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International Comprehensive Ocean-Atmosphere Data Set

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Number of observations available per year within ICOADS

The International Comprehensive Ocean-Atmosphere Data Set (ICOADS) is a digital database of 261 million weather observations made by ships, weather ships, and weather buoys spanning the years 1662 to 2007. The database was initially constructed in 1985 and continues to be expanded upon and updated on a regular basis. From the original data, gridded datasets were created. ICOADS information has been useful in determining the reliability of ship and buoy wind measurements, helping to determine temperature trends in the sea surface temperature field, and updating the Atlantic hurricane database.


Beginning in 1981, the Comprehensive Ocean-Atmosphere data set (COADS) began construction within the United States.[1] In April 1985, the first version of this database was created, including 70 million reports covering the years of 1854 through 1979. Each year thereafter, recent data was added to the dataset to extend its length towards the present. In November 1996, the first gridded datasets were created, using a one degree latitude by one degree longitude grid for the years 1960 through 1993. The following November, they were revised and extended to cover years through 1995. In November 1999, they were extended into 1997. In March 2002, two degree grids were created on a monthly basis for the years 1800 through 1949, and in recognition of input from other countries such as the United Kingdom and Germany,[2] the database was renamed ICOADS.[1][3] In November 2000, the database was extended backward to 1784. In September 2002, this data became available through the internet. In late 2005, data from weather buoys were added into the database. In July 2009, the database was extended back to 1662. Data updates to include recent observations were begun on a monthly basis.[3] Following format changes to BUFR on the World Meteorological Organization Global Telecommunications System (GTS) in recent years, ICOADS began decoding near-real-time BUFR observations and merging them with Traditional Alphanumeric Code (TAC) formats for a new near-real-time version in 2022.[4] The total number of observations in the database is now 261 million.[1]

Available information[edit]

ICOADS has a variety of marine meteorological information within it, such as air temperature, sea surface temperature, wind, pressure, humidity, and cloudiness. Data in the time frame from 1662 through the early 1800s in quite sparse, as ship voyages covered only small areas of the globe in those days.[1]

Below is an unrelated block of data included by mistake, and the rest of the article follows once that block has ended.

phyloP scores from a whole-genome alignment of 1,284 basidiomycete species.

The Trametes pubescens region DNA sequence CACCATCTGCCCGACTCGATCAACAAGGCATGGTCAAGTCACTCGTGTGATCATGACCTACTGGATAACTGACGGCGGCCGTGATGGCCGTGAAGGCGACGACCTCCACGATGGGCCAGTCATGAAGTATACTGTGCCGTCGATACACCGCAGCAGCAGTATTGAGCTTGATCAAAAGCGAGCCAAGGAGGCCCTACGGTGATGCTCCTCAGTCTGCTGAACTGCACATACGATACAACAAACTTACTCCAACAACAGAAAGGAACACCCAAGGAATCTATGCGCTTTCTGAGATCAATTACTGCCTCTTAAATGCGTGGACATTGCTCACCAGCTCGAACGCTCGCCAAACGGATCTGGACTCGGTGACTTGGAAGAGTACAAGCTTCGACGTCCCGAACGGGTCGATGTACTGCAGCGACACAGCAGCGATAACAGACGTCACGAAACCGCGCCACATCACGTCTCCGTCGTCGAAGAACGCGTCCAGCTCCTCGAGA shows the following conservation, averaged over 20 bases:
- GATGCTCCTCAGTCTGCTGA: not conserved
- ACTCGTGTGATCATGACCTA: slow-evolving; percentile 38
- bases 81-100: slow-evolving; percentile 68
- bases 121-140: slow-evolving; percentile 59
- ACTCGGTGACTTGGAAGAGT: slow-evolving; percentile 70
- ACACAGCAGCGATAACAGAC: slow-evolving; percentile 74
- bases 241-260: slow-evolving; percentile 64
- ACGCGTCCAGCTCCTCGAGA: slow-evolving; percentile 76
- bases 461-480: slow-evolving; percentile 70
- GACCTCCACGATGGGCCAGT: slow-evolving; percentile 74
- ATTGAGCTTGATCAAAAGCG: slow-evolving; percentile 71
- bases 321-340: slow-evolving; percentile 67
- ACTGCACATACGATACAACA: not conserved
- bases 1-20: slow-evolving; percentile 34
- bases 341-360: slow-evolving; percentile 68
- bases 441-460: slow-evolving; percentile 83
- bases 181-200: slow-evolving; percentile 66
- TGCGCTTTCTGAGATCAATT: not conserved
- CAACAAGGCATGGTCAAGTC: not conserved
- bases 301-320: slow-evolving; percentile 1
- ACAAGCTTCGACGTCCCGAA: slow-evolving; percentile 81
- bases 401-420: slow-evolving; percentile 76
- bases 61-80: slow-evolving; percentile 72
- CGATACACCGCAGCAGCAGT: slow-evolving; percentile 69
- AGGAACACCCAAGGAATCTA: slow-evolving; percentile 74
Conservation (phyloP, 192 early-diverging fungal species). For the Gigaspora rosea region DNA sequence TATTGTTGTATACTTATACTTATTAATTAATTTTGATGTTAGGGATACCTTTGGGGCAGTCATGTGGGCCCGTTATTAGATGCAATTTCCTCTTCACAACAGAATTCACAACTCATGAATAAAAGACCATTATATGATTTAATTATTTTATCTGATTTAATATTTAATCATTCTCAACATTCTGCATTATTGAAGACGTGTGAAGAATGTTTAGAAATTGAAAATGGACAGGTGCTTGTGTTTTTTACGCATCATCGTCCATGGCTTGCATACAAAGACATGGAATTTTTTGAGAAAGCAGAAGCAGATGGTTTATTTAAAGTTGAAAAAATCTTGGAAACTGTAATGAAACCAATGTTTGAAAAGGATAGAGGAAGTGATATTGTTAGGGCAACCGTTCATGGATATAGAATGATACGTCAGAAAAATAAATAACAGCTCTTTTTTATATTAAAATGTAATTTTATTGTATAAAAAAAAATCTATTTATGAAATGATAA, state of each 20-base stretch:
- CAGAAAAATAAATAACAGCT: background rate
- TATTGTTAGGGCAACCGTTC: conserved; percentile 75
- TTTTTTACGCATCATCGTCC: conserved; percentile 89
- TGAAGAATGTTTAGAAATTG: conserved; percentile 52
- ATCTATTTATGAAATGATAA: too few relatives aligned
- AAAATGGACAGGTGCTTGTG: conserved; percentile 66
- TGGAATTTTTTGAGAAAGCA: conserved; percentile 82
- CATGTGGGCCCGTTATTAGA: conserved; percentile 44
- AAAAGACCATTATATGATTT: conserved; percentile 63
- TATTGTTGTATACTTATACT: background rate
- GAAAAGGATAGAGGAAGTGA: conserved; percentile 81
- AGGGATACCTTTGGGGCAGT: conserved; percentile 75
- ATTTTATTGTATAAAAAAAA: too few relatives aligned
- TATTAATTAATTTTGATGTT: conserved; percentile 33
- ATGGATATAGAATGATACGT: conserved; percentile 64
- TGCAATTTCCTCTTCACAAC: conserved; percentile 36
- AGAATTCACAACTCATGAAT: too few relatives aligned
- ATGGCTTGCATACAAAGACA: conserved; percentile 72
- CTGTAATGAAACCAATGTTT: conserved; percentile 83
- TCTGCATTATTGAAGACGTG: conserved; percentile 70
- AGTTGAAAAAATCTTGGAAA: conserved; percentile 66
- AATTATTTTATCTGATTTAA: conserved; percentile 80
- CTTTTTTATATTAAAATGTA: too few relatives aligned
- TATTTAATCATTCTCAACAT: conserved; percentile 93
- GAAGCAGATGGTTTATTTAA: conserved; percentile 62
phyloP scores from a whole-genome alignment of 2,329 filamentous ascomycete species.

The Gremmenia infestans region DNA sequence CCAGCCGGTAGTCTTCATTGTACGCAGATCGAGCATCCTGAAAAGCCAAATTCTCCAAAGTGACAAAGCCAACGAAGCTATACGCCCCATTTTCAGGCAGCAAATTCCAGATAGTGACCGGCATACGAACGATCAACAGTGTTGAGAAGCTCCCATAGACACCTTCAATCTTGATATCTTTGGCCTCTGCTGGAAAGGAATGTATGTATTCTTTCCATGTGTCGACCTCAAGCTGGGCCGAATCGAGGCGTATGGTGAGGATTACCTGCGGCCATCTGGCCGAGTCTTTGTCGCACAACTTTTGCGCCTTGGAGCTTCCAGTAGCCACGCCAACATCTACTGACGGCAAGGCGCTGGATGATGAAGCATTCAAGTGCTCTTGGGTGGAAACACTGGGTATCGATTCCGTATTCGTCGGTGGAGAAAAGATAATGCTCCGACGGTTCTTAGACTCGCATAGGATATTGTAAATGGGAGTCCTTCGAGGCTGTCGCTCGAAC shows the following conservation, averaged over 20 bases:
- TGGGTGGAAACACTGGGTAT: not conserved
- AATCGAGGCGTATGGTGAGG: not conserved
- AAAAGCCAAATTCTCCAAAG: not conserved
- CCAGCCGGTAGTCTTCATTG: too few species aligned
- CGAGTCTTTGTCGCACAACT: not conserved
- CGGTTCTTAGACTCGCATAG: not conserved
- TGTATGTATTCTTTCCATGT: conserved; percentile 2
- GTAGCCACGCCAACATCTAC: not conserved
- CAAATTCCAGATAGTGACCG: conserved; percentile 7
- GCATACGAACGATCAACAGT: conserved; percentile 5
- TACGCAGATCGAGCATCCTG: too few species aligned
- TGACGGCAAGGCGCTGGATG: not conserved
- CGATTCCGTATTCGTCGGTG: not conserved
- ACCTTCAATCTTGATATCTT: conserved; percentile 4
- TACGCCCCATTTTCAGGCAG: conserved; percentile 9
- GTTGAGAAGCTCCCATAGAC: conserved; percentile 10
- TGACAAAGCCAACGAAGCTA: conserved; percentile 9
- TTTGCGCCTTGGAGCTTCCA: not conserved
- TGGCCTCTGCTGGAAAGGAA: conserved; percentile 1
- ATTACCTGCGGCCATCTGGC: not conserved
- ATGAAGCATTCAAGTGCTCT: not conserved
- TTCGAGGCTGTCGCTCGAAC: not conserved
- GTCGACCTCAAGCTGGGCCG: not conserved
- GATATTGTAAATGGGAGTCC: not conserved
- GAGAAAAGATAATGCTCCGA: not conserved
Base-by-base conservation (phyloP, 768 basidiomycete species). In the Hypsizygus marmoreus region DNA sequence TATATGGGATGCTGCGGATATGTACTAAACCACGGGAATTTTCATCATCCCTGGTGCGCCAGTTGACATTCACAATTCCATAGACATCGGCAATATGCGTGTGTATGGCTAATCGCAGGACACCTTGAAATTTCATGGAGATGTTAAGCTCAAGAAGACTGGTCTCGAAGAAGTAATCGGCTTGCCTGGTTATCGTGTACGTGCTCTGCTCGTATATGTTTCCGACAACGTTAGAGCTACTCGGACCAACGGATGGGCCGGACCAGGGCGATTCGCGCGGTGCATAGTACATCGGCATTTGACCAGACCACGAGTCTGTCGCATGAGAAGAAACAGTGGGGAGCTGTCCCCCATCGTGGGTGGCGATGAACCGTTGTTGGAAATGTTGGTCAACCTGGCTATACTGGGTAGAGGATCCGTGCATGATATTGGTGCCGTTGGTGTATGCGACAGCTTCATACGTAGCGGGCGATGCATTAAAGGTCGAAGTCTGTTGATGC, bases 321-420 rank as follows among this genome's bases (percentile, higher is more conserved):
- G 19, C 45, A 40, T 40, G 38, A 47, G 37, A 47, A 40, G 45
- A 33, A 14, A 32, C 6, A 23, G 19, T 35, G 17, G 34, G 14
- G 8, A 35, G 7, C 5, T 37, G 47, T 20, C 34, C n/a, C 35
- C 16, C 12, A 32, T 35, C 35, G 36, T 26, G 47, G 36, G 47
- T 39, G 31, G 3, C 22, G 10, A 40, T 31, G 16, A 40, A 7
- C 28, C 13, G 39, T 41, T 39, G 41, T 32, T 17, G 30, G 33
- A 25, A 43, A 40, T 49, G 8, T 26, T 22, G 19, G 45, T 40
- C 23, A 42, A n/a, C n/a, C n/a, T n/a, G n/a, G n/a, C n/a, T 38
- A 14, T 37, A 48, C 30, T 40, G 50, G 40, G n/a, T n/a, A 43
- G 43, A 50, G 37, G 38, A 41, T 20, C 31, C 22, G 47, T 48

Related research[edit]

Based upon data from ICOADS, wind reports from moored weather buoys were determined to have smaller error than those from ships.[5] The use of winds and pressures from ocean observations within ICOADS has led to a refinement of the Atlantic hurricane database as part of the North Atlantic hurricane reanalysis.[6] Sea surface temperature data from ICOADS have been used to detect 20th century trends within that field.[7] Global atmospheric reanalyses of past years have utilized the data within ICOADS.[8]

See also[edit]


  1. ^ a b c d International Comprehensive Ocean-Atmosphere Data Set (2010-05-03). "Project Status". National Oceanic and Atmospheric Administration. Retrieved 2011-01-11.
  2. ^ CISL Research Data Archive (2011). "ds540.0 Primary Archive Summary". University Corporationfor Atmospheric Research. Retrieved 2011-01-30.
  3. ^ a b International Comprehensive Ocean-Atmosphere Data Set (2010-01-28). "ICOADS Chronology and News". National Oceanic and Atmospheric Administration. Retrieved 2011-01-30.
  4. ^ "icoads.noaa.gov". International Comprehensive Ocean-Atmosphere Data Set. Retrieved June 10, 2024.
  5. ^ Bridget R. Thomas; Elizabeth C. Kent; Val R. Swail (2005). "Methods to Homogenize Wind Speeds From Ships and Buoys" (PDF). International Journal of Climatology. 25 (7). John Wiley & Sons, Ltd.: 979–995. Bibcode:2005IJCli..25..979T. doi:10.1002/joc.1176. S2CID 128839496. Retrieved 2011-01-29.[permanent dead link]
  6. ^ Christopher W. Landsea; David A. Glenn; William Bredmeyer; Michael Chenoweth; Ryan Ellis; John Gamanche; Lyle Hufstetler; Cary Mock; Ramon Perez; Ricardo Prieto; Jorge Sánchez-Sesma; Donna Thomas; Lenworth Woolcock (2008). "A Reanalysis of the 1911–20 Atlantic Hurricane Database" (PDF). Journal of Climate. 21 (10): 2140. Bibcode:2008JCli...21.2138L. doi:10.1175/2007JCLI1119.1.
  7. ^ Clara Deser; Adam S. Phillips; Michael A. Alexander (2010). "Twentieth century tropical sea surface temperature trends revisited". Geophysical Research Letters. 37 (L10701): 1. Bibcode:2010GeoRL..3710701D. doi:10.1029/2010GL043321.
  8. ^ Steven J. Worley; Scott D. Woodruff; Richard W. Reynolds; Sandra J. Lubker; Neal Lott (2005). "ICOADS Release 2.1 Data and Products" (PDF). International Journal of Climatology. 25 (7): 823. Bibcode:2005IJCli..25..823W. doi:10.1002/joc.1166. S2CID 129310267. Retrieved 2011-01-30.[permanent dead link]